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THROUGH THE LENS
Year : 2014  |  Volume : 5  |  Issue : 1  |  Page : 109-110  

Nevus lipomatosus superficialis: A rare cutaneous hamartoma


1 Department of Pathology, Lady Hardinge Medical College and associated hospitals, New Delhi, India
2 Department of Dermatology, Lady Hardinge Medical College and associated hospitals, New Delhi, India

Date of Web Publication30-Jan-2014

Correspondence Address:
Meenu Pujani
Department of Pathology, Lady Hardinge Medical College and associated hospitals, New Delhi
India
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Source of Support: None, Conflict of Interest: None


DOI: 10.4103/2229-5178.126069

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How to cite this article:
Pujani M, Choudhury M, Garg T, Madan NK. Nevus lipomatosus superficialis: A rare cutaneous hamartoma. Indian Dermatol Online J 2014;5:109-10

How to cite this URL:
Pujani M, Choudhury M, Garg T, Madan NK. Nevus lipomatosus superficialis: A rare cutaneous hamartoma. Indian Dermatol Online J [serial online] 2014 [cited 2019 Dec 9];5:109-10. Available from: http://www.idoj.in/text.asp?2014/5/1/109/126069

Nevus lipomatosus superficialis is an uncommon benign hamartomatous skin lesion defined by the presence of aggregates of mature adipose tissue among the collagen bundles of the dermis. It was first reported by Hoffman and Zurhelle in 1921. [1] We report a case of a 15-year-old girl with classic form of this rare skin malformation.

A 15-year-old girl presented with a history of multiple, skin-colored, pedunculated, cerebriform, soft, asymptomatic nodules varying in size from 2 × 1 to 2 × 2 cm on the lower back for 10 years [Figure 1]a. There was no history of any neurological deficit, and general physical examination did not reveal any cafe-au-lait spots. Skin biopsy was performed and microscopy showed an unremarkable epidermis with presence of islands of mature adipose tissue in the dermis interposed among the collagen bundles and comprising more than 50% of the dermis [Figure 1]b, [Figure 2] and [Figure 3].
Figure 1: (a) Gross photograph showing multiple, skin-colored, pedunculated, cerebriform nodules on the lower back; (b) skin biopsy revealing dermis almost replaced by islands of mature adipose tissue [H and E, 100×]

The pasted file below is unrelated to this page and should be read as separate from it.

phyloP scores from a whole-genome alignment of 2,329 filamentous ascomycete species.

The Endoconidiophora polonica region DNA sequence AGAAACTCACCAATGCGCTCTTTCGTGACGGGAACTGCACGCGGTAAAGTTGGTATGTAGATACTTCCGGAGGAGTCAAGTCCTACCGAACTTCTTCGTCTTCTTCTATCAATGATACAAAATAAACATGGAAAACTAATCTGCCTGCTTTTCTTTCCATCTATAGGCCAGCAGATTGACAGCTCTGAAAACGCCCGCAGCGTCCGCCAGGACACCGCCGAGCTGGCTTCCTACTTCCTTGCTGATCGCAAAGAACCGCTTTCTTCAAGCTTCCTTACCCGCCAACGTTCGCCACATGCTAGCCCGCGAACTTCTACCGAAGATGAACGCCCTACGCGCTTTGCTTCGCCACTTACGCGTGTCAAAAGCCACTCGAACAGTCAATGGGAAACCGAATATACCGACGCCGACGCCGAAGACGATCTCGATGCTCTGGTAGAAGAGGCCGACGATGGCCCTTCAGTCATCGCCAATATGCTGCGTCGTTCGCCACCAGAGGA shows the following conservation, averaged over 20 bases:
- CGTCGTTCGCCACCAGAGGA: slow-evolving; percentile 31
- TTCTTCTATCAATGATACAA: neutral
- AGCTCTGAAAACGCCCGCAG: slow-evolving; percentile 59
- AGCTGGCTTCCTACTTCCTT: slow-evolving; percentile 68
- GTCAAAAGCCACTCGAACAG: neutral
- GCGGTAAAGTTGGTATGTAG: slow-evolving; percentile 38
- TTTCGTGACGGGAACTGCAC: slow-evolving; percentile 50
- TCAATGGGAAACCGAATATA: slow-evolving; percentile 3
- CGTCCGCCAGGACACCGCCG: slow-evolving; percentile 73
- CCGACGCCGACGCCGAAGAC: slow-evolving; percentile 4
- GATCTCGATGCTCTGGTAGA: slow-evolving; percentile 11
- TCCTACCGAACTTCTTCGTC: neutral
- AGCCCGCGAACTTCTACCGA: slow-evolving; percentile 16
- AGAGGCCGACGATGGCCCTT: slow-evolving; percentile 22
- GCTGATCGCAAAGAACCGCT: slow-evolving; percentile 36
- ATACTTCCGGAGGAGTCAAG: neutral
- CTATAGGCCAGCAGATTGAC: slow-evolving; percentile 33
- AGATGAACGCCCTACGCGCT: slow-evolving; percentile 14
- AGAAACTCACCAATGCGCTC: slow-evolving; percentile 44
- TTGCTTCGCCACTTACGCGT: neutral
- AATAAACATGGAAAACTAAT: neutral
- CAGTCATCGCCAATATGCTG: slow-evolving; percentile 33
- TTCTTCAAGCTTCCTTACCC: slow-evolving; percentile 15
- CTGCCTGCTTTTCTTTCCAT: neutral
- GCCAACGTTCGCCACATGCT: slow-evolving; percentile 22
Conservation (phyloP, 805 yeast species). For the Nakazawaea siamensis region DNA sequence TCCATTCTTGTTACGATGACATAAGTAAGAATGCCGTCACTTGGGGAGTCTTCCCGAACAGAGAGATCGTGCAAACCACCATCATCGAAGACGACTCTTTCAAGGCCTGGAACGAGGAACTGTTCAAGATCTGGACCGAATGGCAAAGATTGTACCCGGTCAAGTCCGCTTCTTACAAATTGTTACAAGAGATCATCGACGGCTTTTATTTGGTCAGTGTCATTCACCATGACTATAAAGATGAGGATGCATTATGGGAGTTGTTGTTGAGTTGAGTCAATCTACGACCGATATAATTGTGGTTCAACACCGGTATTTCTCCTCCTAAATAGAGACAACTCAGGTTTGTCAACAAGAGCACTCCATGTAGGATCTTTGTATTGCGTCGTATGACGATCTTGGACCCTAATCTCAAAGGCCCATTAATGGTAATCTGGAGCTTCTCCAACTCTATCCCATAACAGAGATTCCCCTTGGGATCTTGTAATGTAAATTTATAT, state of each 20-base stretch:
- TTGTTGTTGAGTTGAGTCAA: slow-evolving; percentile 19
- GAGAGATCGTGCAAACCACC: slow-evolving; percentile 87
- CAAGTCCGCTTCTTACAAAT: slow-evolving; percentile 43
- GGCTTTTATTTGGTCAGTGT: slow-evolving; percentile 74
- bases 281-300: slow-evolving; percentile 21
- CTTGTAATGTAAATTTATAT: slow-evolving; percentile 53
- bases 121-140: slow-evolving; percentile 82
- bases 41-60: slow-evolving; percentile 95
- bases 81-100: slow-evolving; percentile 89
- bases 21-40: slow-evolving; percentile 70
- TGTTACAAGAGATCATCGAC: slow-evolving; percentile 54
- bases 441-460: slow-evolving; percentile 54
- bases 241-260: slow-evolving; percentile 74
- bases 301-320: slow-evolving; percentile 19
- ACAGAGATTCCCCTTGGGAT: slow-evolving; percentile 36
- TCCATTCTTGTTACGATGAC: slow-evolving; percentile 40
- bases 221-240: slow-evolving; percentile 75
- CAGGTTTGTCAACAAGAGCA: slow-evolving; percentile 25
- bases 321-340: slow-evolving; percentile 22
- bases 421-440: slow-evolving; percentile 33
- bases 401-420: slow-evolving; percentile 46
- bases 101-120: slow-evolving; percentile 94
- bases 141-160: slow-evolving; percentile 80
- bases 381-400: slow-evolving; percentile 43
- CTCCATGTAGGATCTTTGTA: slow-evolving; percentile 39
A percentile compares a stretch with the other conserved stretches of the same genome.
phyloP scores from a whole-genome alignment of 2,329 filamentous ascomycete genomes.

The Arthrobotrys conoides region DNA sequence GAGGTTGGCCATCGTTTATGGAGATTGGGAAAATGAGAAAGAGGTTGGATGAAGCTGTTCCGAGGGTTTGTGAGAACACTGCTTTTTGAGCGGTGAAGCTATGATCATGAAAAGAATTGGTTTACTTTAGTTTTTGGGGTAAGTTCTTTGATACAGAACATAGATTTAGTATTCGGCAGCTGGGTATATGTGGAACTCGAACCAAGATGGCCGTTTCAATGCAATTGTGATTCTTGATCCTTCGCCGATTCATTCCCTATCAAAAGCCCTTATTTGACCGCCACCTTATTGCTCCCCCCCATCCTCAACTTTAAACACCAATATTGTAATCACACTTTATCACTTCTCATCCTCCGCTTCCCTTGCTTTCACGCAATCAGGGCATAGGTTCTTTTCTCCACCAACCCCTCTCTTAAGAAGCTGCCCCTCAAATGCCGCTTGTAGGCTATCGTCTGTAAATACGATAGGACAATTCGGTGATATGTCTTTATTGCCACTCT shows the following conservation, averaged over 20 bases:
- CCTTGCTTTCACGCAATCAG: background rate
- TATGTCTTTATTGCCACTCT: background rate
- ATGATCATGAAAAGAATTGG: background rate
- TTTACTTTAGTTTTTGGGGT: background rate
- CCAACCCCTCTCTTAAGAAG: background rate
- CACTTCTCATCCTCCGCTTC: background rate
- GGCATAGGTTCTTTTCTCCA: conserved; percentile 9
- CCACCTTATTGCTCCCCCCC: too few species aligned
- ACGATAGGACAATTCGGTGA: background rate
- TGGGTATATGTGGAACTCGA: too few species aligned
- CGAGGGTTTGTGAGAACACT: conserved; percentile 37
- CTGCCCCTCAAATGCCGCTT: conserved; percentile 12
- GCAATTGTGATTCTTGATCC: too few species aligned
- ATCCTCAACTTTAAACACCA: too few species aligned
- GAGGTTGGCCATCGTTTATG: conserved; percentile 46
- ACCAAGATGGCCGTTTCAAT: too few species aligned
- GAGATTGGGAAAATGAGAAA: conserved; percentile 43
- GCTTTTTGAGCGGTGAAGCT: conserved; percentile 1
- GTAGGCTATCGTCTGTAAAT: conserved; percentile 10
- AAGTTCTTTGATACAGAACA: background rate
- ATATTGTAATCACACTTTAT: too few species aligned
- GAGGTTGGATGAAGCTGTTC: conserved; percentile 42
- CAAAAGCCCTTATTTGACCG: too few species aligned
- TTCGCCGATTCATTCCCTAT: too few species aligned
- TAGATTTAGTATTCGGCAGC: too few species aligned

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Figure 2: Microphotograph showing adipose tissue interspersed among collagen bundles [H and E, ×100]

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Figure 3: Microphotograph showing mature adipose tissue replacing most of the dermis [H and E, ×100]

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After considering the above-mentioned characteristic features, a diagnosis of Nevus lipomatosus superficialis was given.

Nevus lipomatosus superficialis is a rare benign idiopathic skin malformation characterized by the presence of ectopic mature adipose tissue in the dermis. The proportion of the fatty tissue varies greatly from more than 50% to < 10% of the dermis. [2] Two clinical types are distinguished: the classical type and the solitary type. The classical type, first reported by Hoffman and Zurhelle, consists of multiple, soft, nontender, pedunculated, cerebriform, yellowish or skin-colored papules or nodules usually situated on the pelvic girdle area in a zonal pattern and occur at birth or during first three decades of life. [1] The solitary form usually occurs after the age of 20 years, presents with a single nodular lesion with no particular predilection sites. [1]

Clinically, the differential diagnosis includes neurofibromatosis, lymphangioma, hemangioma, skin tag or fibroepithelial polyp all of which can be distinguished histologically. Microscopically, adipose tissue in dermis is seen in focal dermal hypoplasia. However, these two entities are clinically distinct. Focal dermal hypoplasia is associated with several ectodermal and mesodermal deformities including syndactyly, hypoplasia of hair, nail, and teeth, cutaneous ulcers with thinning of skin. Microscopically, dermis is almost entirely replaced by fat cells. [3]

Treatment, though not necessary, is done for cosmetic reasons and simple surgical excision appears to be curative. Lesions are generally nonprogressive and systemic abnormalities and malignant alterations have not been associated with this abnormality. [3]

 
   References Top

1.Yap FB. Nevus lipomatosus superficialis. Singapore Med J 2009;50:161-2.  Back to cited text no. 1
    
2.Ragsdale BD. Tumors with fatty, muscular, osseous, and/or cartilaginous differentiation. Lever's histopathology of the skin,10 th ed. Elder DE, Elenitsas R, Jhonson BL, Murphy GF, Xu X editors. Wolters Kluwer-Lippincott Williams & Wilkins; 2009.   Back to cited text no. 2
    
3.Park H, Park C, Yi J, Kim T, Kim C. Nevus lipomatosus superficialis on the face. Int J Dermatol 1997;36:435-7.  Back to cited text no. 3
    


    Figures

  [Figure 1], [Figure 2], [Figure 3]


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